Lung base means a process at the bottom of the lungs. The lungs have left upper and lower lobes and right upper, middle, and lower lobes on the right. When we say lung base, we mean the bottom of the lower lobes on both sides. This is a common location for abnormalities. We will often see an abnormality described as being at the lung base in a report. This can be described on all types of imaging studies including X-ray, CT and MRI.
What kinds of studies do you see lung bases on?
The lung base or bottom of the lungs can be seen on CT scan of the chest and abdomen. CT scans of the abdomen will include at least a part of the lung bases. Sometimes unexpected abnormalities can be seen at the lung bases even on a CT scan of the abdomen when you have no chest symptoms. The lung bases are included in their entirety on a CT scan of the chest.
What are some of the most common conditions seen at the lung bases?
Many scans will have atelectasis at the lung bases. This means that a small amount of the lung is airless or collapsed. This often looks like ground glass densities along the dependent or back part of the lung bases. This usually is of no consequence and can reverse with deep breathing. Scarring of lung tissue can have some overlap in appearance and is more serious permanent damage. This will sometimes be most severe at the lung bases.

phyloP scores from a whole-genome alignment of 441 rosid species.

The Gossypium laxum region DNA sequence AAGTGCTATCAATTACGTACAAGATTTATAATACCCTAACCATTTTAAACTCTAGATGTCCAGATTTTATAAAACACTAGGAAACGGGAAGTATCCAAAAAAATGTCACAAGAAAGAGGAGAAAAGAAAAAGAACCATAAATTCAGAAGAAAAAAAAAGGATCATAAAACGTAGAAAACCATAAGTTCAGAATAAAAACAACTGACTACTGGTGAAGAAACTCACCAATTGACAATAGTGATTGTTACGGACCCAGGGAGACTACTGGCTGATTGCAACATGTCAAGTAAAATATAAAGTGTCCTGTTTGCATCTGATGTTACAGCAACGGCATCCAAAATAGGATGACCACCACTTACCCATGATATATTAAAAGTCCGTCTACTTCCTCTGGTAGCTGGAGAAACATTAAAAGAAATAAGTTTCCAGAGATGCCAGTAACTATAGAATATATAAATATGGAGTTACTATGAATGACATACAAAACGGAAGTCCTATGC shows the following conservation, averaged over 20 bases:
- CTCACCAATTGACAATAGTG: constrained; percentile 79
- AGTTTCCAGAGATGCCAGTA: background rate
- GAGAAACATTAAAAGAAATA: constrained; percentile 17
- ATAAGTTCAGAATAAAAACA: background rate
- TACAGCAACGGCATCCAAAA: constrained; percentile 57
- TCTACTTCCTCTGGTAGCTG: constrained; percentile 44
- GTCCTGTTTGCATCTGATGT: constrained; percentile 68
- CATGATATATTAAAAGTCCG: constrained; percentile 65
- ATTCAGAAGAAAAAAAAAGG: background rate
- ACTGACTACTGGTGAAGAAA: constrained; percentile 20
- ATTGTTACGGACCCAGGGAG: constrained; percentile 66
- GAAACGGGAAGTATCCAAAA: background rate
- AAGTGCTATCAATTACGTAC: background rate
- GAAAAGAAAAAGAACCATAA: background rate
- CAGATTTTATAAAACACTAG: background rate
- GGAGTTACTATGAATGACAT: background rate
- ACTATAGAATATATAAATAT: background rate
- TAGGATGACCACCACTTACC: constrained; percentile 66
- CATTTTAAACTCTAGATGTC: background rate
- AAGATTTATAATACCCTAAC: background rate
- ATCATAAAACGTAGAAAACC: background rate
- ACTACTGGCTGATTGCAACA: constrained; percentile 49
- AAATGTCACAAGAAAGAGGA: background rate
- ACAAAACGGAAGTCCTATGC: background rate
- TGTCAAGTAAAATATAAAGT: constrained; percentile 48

We often see nodules at the lung bases or spots. These are most commonly under a centimeter. Nodules which are under 6 millimeters often receive no follow up or follow up is optional because they are mostly benign. Those small nodules between 6-8 millimeters are followed with another scan in 6-12 months. Nodules above 8 mm may be followed more frequently or worked up with more testing. The main concern is cancer although scars and inflammatory conditions can also have this appearance.
Pneumonia is common at the lung bases. Pneumonia is an infection of the lung which results in lung air spaces being filled with pus and liquid. Pneumonia will look like an area of ground glass or white lung. It may involve more than the lung bases. Pneumonia related to aspiration or when swallowed materials go into the lung can occur at the bases in a standing patient.
Lung base means the bottom of the lungs. It is a common place for abnormalities, some of which are detailed above. Knowing a process is at the lung bases can help us narrow the diagnostic possibilities. Clinical history is important when evaluating abnormalities at the lung bases. More imaging testing may be needed based on the suspected diagnosis.